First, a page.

Share this Post
Need help with your money or investments? Book a Complimentary Money Session online and get answer to your most pressing money questions.
How to Build Wealth in Every Stage of Life
[Prefer to listen? You can find a podcast version of this article here: E191: How to Build Wealth in Every Stage of Life]
The journey to financial prosperity is a marathon, not a sprint, and it demands dedication, strategic planning, and most importantly, time.
Financial strategies are not “one size fits all” and they change as we progress through different stages of life. Your money habits in your 20s may not be as effective in your 40s or 50s.
Understanding how to adapt your financial strategies as you age is important in order to accumulate wealth effectively and ensure long-term financial stability.
While many strategies are universal (i.e. spend less, save more, avoid debt, etc.), there are some things that are more important than others in different stages of life.
It’s also important to note that not everyone is on the same journey. Everyone is in a different place in life and it can be tempting to feel “behind” in later stages of life.
But it’s never too late to build better financial habits. We can always improve and live life with more intention.
How to build wealth in your 20s
The 20s is often a decade marked by significant personal and professional growth. It's a time of exploration, self-discovery, and setting the foundation for your adult life.
Many people in their 20s are transitioning from school into the workforce, establishing their career paths, and gaining a sense of financial independence.
It's often the time for exploring new cities, embarking on new experiences, meeting diverse people, and making lifelong friendships.
However, life in the 20s can also come with its share of challenges and pressures. There is often the financial burden of student loans, the stress of navigating the job market, and the growing responsibilities of adulthood.
It can be a time of uncertainty, as you're making decisions that can shape the course of your life—such as choosing a career, deciding where to live, or even starting a family.
This is also the time when many face the reality of budgeting, saving, and managing finances, which can be a steep learning curve.
Building wealth in your 20s can set you up for financial success later in life. Here are several habits and behaviors you might consider:
- Start Saving Early: The sooner you start saving, the more time your money has to grow. This takes advantage of compound interest, where you earn interest on the money you've saved and on the interest that money earns. If you can get a head start on investing in your 20s, it can be game-changing for your future self.
- Invest: Start investing as soon as possible, even if it's a small amount. Consider investing in a portfolio that is appropriately aligned with your time horizon. One issue that is common for individuals in their 20s is to invest too conservatively. With so much time ahead of you, your 20s is often the time to be more aggressive to take advantage of long-term returns. Using retirement accounts like a 401(k) or an IRA can offer tax advantages and help your savings grow over time.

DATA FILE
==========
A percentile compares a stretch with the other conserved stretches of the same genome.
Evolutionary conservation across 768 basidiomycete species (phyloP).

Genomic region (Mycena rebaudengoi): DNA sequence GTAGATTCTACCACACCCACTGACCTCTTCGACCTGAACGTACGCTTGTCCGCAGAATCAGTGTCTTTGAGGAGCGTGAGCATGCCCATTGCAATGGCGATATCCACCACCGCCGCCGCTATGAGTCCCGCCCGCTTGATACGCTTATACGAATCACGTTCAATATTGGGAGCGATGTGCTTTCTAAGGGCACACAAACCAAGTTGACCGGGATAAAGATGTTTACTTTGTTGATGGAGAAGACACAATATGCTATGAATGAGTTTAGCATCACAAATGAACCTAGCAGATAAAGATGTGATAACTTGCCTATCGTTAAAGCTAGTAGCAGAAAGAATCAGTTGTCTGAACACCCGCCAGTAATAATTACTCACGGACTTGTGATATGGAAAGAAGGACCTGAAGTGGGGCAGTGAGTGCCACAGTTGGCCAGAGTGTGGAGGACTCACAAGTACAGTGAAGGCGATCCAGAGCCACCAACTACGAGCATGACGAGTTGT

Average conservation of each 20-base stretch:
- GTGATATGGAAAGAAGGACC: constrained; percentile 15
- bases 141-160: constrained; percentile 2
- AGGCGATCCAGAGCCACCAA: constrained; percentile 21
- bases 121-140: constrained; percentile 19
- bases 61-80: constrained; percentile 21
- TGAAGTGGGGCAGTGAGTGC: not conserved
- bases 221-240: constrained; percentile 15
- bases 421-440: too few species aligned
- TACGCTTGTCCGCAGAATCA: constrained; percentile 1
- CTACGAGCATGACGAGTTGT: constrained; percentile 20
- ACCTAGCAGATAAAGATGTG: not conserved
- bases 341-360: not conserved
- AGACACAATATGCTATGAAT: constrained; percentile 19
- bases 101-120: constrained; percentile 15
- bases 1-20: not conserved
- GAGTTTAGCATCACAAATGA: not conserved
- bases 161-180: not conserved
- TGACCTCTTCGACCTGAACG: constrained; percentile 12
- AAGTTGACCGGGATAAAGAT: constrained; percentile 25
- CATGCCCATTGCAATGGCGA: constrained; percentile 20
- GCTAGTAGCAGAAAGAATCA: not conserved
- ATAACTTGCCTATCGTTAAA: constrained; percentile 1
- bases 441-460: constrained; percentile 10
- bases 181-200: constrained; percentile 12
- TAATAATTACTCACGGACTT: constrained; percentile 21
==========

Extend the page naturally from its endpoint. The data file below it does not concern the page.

- Create a Budget: Understand where your money is going and make a plan to manage it. Getting good at budgeting in this stage of life will pay off big time throughout your life. Track your income and expenses to see where you can cut back and save more. There are plenty of budgeting apps available to help you with this.
- Develop a Habit of Frugality: Be mindful of your spending habits. Do you need the newest gadget or could that money be put to better use in an investment or savings account?
- Increase Your Income: This can be achieved by investing in yourself, such as improving your education or learning new skills to advance in your career. You could also consider side jobs or freelance work. You might even be interested in starting a business, which can be one of the primary pillars of building wealth.
- Avoid Debt: If you have student loans or credit card debt, make a plan to pay it off as quickly as possible. High-interest rates can significantly impede your ability to save and invest.
- Build an Emergency Fund: This is a safety net that could cover 3-6 months of living expenses in case of job loss or a significant unexpected expense.
- Automate Your Savings: Automatically depositing money into your savings or investment accounts can make it easier to stick to your financial plan.
- Stay Insured: Health insurance, renters/homeowners insurance, and car insurance can protect you from large, unexpected expenses.
- Network: Building relationships with successful and motivated people can provide opportunities and teach you about personal finance and investing.
- Don't Buy a House Too Soon: If you are in a financial position to buy a house, go for it. However, many individuals and families in their 20s rush into buying a home because they are eager to build equity and may feel pressure to achieve this cultural milestone. When the time is right, buying a home can be a great move. But rushing into it without a strong financial foundation can cause strain and stress. You have plenty of time to buy a house when you are in a strong position to do so. Don't rush it!
Remember, building wealth is a marathon, not a sprint. It's about consistency, patience, and making informed decisions over a long period of time.
How to build wealth in your 30s
The 30s are often characterized by a period of settling down and establishing deeper roots. Many people in their 30s have already laid the groundwork in their 20s—choosing a career path, gaining experience and skills, and now they are starting to see the fruits of their labor.